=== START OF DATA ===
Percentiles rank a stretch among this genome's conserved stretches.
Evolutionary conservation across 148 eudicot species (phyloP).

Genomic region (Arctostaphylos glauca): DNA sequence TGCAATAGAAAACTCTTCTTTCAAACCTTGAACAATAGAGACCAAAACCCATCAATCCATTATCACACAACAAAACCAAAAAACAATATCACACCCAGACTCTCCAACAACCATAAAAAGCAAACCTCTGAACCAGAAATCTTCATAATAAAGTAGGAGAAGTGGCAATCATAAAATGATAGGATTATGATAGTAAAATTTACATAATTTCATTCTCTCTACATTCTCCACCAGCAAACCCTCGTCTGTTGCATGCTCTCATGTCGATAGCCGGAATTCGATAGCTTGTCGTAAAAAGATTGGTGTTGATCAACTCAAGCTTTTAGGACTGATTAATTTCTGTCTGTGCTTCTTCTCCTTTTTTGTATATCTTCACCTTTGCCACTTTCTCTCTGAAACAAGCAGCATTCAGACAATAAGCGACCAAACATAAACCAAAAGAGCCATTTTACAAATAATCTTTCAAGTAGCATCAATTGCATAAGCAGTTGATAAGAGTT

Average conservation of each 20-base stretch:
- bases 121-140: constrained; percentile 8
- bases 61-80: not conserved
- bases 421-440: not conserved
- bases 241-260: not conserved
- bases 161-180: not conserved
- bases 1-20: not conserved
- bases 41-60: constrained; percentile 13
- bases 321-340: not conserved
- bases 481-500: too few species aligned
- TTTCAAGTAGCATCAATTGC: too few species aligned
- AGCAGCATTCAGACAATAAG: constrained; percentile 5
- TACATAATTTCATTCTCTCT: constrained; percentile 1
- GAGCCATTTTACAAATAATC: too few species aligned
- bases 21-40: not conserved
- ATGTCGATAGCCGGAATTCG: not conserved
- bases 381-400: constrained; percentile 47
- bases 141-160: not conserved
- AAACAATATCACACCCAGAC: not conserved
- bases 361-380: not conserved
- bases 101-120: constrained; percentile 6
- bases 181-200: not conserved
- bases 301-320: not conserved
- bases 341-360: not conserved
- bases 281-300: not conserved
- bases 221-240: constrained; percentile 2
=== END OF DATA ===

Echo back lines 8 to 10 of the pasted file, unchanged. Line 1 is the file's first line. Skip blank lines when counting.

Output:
- bases 241-260: not conserved
- bases 161-180: not conserved
- bases 1-20: not conserved